Down low, in the golden grass, I sit and watch the scrub oak, bled of sun, and the cottonwood, who stands below us in the canyon, his leaves immovable in the warm silence, the bright walls, the dying sun, the painted light, the circular, dry plumes of wind, the crickets and the stream, the long stripes of black against the cliffs, and I, down low in the grass, I can feel the Earth, I can smell the sand and the leaf-decay in the water, hear the slosh of my boots against mud and stone. Above us, the sky drapes itself across the cliffs, an heirloom blanket, a dying world, the sky of ancient Mars, red rock smoothed into circles and fans and waves, the imprints of an aboriginal sea, the light of stars that have since died, the dying, the long shadows, humped, human-like, as they pour into holes in the stone, the windows, the eyes, the place where the stone watches us, the place where I lay in the grass, the place where the sun turns to stone.

Desert Hill At Night


Behind their voices I hear the sky. It moves patiently but briskly, the way a deep river flows but is glass. I feel the depth of the soil; I feel its color waiting in the darkness. I follow it to the hill, weaving between the gray-night grasses, the rabbitbrush, the sage. At the top, the clouds have moved over the stars. The wind carries something empty. It is a good emptiness; the emptiness of oceans and redwood trees, of wide, old, ancient places where silence still exists. I can imagine myself alone here, standing among the sagebrush, their roundness, their whispered company. I can imagine the sky bending around me, the heat of fear and stillness in my chest.

Cathartes aura


I wait at the bus stop, in the grass, as the cars scuff by. There is a hint of sunset behind the road, behind the skyscrapers, and the houses feel empty as dawn. In this moment I look up. Three turkey vultures circle each other; they dance like kites, smooth, their shadows lengthening, their features charcoal-dark, existing only in silhouette.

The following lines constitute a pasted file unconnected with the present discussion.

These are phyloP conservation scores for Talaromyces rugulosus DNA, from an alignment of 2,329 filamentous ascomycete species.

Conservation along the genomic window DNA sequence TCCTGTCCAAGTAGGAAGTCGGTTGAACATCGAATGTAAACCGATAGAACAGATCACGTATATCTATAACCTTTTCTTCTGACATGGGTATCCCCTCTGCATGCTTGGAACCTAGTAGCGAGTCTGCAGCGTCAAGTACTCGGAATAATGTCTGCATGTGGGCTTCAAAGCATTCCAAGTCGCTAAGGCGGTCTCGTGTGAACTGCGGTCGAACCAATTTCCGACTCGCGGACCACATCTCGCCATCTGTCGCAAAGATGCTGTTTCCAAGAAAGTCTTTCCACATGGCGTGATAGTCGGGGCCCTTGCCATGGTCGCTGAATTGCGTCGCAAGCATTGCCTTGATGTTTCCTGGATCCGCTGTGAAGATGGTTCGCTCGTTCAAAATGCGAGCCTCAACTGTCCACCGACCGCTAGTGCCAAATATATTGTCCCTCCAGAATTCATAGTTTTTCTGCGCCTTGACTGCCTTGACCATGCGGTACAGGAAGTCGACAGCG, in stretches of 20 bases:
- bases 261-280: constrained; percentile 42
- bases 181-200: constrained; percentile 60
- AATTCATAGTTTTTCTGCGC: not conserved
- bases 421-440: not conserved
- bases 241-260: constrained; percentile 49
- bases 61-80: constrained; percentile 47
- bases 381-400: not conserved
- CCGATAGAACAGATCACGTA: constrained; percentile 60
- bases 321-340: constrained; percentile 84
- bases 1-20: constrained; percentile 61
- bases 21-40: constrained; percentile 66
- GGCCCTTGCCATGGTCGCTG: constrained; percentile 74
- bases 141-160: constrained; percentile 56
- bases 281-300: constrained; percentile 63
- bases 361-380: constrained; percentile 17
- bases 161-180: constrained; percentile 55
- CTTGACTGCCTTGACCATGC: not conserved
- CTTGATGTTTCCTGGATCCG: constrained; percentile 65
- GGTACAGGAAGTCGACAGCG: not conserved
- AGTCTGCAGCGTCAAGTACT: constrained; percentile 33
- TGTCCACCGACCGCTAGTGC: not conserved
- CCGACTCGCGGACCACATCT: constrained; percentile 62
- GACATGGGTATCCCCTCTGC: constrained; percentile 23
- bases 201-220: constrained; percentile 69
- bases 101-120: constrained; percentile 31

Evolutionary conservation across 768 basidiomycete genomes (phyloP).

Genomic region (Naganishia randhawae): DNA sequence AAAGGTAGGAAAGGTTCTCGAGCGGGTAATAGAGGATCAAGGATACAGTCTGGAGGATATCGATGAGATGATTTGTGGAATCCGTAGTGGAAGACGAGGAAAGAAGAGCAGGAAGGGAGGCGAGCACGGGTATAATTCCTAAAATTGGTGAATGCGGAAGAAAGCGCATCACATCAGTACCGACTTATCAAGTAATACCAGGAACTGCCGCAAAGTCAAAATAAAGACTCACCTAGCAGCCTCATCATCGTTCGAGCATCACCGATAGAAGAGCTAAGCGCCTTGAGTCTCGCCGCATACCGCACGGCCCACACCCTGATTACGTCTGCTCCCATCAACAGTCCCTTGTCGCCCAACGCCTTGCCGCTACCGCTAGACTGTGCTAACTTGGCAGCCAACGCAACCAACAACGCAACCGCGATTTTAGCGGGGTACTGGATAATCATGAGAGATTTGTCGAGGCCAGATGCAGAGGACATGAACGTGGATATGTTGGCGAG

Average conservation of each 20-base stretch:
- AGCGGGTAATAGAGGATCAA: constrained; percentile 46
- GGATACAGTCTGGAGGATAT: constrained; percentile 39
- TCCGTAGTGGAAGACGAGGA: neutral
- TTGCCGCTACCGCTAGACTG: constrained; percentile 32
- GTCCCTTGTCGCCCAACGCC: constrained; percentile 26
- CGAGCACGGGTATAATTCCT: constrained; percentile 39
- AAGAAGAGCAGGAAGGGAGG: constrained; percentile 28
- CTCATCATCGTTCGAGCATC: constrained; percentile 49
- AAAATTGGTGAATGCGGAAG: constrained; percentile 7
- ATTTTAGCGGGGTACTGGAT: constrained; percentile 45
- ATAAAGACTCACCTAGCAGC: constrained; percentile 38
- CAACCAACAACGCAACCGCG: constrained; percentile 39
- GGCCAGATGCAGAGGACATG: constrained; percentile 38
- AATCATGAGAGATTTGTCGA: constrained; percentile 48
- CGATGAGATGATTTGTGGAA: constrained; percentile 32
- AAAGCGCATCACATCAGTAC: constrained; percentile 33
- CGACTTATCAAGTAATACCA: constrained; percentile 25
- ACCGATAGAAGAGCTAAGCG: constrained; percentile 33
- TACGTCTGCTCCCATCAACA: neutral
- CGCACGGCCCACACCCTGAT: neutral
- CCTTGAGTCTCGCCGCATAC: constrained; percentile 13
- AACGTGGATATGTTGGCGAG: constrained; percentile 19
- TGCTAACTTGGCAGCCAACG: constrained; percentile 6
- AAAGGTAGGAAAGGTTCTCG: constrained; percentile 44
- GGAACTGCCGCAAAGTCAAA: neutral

Lupine smell like nothing at all. Their hooded flowers feel like paper and like rain.

Tiny ants climb their stems, up and down on the small hairs. A bee lands on a purple bud, makes its way in, and then leaves to find the lupine’s brethren.

In their roots, lupine fix nitrogen, and I imagine the bacterial lives being lived there, just beneath my feet. Lupine are technically a kind of legume, a member of the fabaceae family, and so they have been given the gift of taking nitrogen from the air and bringing it to the soil.

Their name is wolflike, from the same root as Canis lupus. But they, themselves, are delicate, and pastel, the color-makers of many meadows. They are far from elusive–how could one mistake their round whirl of leaves, and their plump bunches of pale pea-flowers? How could anyone overlook the beauty of the lupine?

The Summer Sky

I wander away from the lights. I look for the darkened air, where the bats are felt but not seen. Wildfire smoke smudges the horizon. I crunch over the grass and the gravel until, finally, I am far from the cabin. I look up. Past the smoke, in the clear zenith, vega hangs emptily, spaciously, blue-and-white, on the shoulders of cygnus, the swan. There is bootes and corona borealis. Then there is hercules and ursa major, cassiopeia and aquila. These are the marks of summer.

The wind blows through my flannel shirt. Something screeches–a great-horned owl, perched in a Douglas fir, high up there, on the edge of things. I stare through the gray fields ahead of me. I can sense the openness. It’s like standing in front of the ocean. You can feel it, the movement of air and the bending of grass. You feel that you should speak to it; ask for its forgiveness and its advice. You feel that your ancestors once crept through tall grass and followed the stars like seafarers. Coyotes sing, somewhere out there. A flash of lightning illuminates half the sky. It is silver, and cold, and it makes no sound. Is this why the coyotes are singing? The wind blows faster. Clouds sail in thin tufts across the zenith. I spin around and say good-night to them all, the summer constellations, before they are gone, before I am gone, before I turn the light on again.